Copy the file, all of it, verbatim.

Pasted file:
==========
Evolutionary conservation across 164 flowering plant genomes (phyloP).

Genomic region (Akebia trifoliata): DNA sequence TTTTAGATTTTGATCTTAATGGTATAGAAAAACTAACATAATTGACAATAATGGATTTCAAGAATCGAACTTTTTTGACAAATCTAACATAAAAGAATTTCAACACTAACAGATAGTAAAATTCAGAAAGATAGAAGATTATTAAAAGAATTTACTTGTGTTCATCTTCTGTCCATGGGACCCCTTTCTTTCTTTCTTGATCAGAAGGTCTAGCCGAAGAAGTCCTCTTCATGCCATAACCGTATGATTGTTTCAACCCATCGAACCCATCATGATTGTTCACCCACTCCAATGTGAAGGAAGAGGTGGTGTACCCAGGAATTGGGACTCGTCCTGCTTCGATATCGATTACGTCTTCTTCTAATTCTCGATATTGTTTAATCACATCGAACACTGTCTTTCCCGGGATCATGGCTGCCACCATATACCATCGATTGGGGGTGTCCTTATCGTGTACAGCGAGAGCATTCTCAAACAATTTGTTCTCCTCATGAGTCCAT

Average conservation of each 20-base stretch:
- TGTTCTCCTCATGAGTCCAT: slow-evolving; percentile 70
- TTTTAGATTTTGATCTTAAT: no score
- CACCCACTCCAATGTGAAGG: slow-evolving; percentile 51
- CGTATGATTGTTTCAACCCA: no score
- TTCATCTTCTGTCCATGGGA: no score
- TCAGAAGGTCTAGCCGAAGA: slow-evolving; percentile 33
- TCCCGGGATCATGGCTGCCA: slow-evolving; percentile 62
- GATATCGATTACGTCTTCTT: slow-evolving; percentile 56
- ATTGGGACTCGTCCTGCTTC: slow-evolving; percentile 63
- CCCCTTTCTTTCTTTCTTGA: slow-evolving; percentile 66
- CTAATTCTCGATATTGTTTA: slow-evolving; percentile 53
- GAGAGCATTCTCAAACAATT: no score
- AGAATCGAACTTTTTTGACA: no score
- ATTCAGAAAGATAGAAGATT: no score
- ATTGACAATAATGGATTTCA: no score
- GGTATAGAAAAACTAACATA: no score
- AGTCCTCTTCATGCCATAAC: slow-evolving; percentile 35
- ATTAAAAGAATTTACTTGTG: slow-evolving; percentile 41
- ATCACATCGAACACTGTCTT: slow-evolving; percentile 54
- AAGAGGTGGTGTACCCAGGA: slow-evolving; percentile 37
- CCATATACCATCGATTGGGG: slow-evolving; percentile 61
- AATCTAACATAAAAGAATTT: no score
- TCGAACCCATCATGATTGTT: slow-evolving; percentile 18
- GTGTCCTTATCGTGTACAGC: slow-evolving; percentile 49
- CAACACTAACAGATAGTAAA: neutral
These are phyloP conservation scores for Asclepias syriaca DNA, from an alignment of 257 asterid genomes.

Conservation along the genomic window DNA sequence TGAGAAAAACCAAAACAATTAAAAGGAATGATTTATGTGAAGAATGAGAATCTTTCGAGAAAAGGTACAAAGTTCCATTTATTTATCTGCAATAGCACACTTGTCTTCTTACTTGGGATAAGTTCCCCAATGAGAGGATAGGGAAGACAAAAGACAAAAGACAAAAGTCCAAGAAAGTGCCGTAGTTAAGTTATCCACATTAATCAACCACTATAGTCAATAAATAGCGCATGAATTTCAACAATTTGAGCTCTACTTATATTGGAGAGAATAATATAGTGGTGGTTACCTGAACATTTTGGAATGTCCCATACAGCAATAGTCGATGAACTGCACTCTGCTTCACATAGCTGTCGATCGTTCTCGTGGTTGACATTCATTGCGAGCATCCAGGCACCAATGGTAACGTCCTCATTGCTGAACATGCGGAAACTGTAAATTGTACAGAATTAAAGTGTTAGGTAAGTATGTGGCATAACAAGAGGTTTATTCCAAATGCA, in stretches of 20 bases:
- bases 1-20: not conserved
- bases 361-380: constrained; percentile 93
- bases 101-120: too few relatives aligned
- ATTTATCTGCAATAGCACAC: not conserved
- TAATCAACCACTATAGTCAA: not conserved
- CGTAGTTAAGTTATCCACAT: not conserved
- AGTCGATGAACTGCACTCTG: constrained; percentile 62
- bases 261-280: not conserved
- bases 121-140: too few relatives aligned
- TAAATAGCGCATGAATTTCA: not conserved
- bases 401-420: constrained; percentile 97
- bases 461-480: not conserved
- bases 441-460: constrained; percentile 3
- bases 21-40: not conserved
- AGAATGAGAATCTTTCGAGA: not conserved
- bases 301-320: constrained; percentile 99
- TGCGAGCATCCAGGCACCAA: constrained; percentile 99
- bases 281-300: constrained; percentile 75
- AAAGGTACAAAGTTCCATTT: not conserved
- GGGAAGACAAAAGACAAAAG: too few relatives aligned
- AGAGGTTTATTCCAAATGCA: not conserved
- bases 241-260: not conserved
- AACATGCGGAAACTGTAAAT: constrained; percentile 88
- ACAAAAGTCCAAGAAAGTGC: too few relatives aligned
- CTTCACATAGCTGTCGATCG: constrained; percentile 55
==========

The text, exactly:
Evolutionary conservation across 164 flowering plant genomes (phyloP).

Genomic region (Akebia trifoliata): DNA sequence TTTTAGATTTTGATCTTAATGGTATAGAAAAACTAACATAATTGACAATAATGGATTTCAAGAATCGAACTTTTTTGACAAATCTAACATAAAAGAATTTCAACACTAACAGATAGTAAAATTCAGAAAGATAGAAGATTATTAAAAGAATTTACTTGTGTTCATCTTCTGTCCATGGGACCCCTTTCTTTCTTTCTTGATCAGAAGGTCTAGCCGAAGAAGTCCTCTTCATGCCATAACCGTATGATTGTTTCAACCCATCGAACCCATCATGATTGTTCACCCACTCCAATGTGAAGGAAGAGGTGGTGTACCCAGGAATTGGGACTCGTCCTGCTTCGATATCGATTACGTCTTCTTCTAATTCTCGATATTGTTTAATCACATCGAACACTGTCTTTCCCGGGATCATGGCTGCCACCATATACCATCGATTGGGGGTGTCCTTATCGTGTACAGCGAGAGCATTCTCAAACAATTTGTTCTCCTCATGAGTCCAT

Average conservation of each 20-base stretch:
- TGTTCTCCTCATGAGTCCAT: slow-evolving; percentile 70
- TTTTAGATTTTGATCTTAAT: no score
- CACCCACTCCAATGTGAAGG: slow-evolving; percentile 51
- CGTATGATTGTTTCAACCCA: no score
- TTCATCTTCTGTCCATGGGA: no score
- TCAGAAGGTCTAGCCGAAGA: slow-evolving; percentile 33
- TCCCGGGATCATGGCTGCCA: slow-evolving; percentile 62
- GATATCGATTACGTCTTCTT: slow-evolving; percentile 56
- ATTGGGACTCGTCCTGCTTC: slow-evolving; percentile 63
- CCCCTTTCTTTCTTTCTTGA: slow-evolving; percentile 66
- CTAATTCTCGATATTGTTTA: slow-evolving; percentile 53
- GAGAGCATTCTCAAACAATT: no score
- AGAATCGAACTTTTTTGACA: no score
- ATTCAGAAAGATAGAAGATT: no score
- ATTGACAATAATGGATTTCA: no score
- GGTATAGAAAAACTAACATA: no score
- AGTCCTCTTCATGCCATAAC: slow-evolving; percentile 35
- ATTAAAAGAATTTACTTGTG: slow-evolving; percentile 41
- ATCACATCGAACACTGTCTT: slow-evolving; percentile 54
- AAGAGGTGGTGTACCCAGGA: slow-evolving; percentile 37
- CCATATACCATCGATTGGGG: slow-evolving; percentile 61
- AATCTAACATAAAAGAATTT: no score
- TCGAACCCATCATGATTGTT: slow-evolving; percentile 18
- GTGTCCTTATCGTGTACAGC: slow-evolving; percentile 49
- CAACACTAACAGATAGTAAA: neutral
These are phyloP conservation scores for Asclepias syriaca DNA, from an alignment of 257 asterid genomes.

Conservation along the genomic window DNA sequence TGAGAAAAACCAAAACAATTAAAAGGAATGATTTATGTGAAGAATGAGAATCTTTCGAGAAAAGGTACAAAGTTCCATTTATTTATCTGCAATAGCACACTTGTCTTCTTACTTGGGATAAGTTCCCCAATGAGAGGATAGGGAAGACAAAAGACAAAAGACAAAAGTCCAAGAAAGTGCCGTAGTTAAGTTATCCACATTAATCAACCACTATAGTCAATAAATAGCGCATGAATTTCAACAATTTGAGCTCTACTTATATTGGAGAGAATAATATAGTGGTGGTTACCTGAACATTTTGGAATGTCCCATACAGCAATAGTCGATGAACTGCACTCTGCTTCACATAGCTGTCGATCGTTCTCGTGGTTGACATTCATTGCGAGCATCCAGGCACCAATGGTAACGTCCTCATTGCTGAACATGCGGAAACTGTAAATTGTACAGAATTAAAGTGTTAGGTAAGTATGTGGCATAACAAGAGGTTTATTCCAAATGCA, in stretches of 20 bases:
- bases 1-20: not conserved
- bases 361-380: constrained; percentile 93
- bases 101-120: too few relatives aligned
- ATTTATCTGCAATAGCACAC: not conserved
- TAATCAACCACTATAGTCAA: not conserved
- CGTAGTTAAGTTATCCACAT: not conserved
- AGTCGATGAACTGCACTCTG: constrained; percentile 62
- bases 261-280: not conserved
- bases 121-140: too few relatives aligned
- TAAATAGCGCATGAATTTCA: not conserved
- bases 401-420: constrained; percentile 97
- bases 461-480: not conserved
- bases 441-460: constrained; percentile 3
- bases 21-40: not conserved
- AGAATGAGAATCTTTCGAGA: not conserved
- bases 301-320: constrained; percentile 99
- TGCGAGCATCCAGGCACCAA: constrained; percentile 99
- bases 281-300: constrained; percentile 75
- AAAGGTACAAAGTTCCATTT: not conserved
- GGGAAGACAAAAGACAAAAG: too few relatives aligned
- AGAGGTTTATTCCAAATGCA: not conserved
- bases 241-260: not conserved
- AACATGCGGAAACTGTAAAT: constrained; percentile 88
- ACAAAAGTCCAAGAAAGTGC: too few relatives aligned
- CTTCACATAGCTGTCGATCG: constrained; percentile 55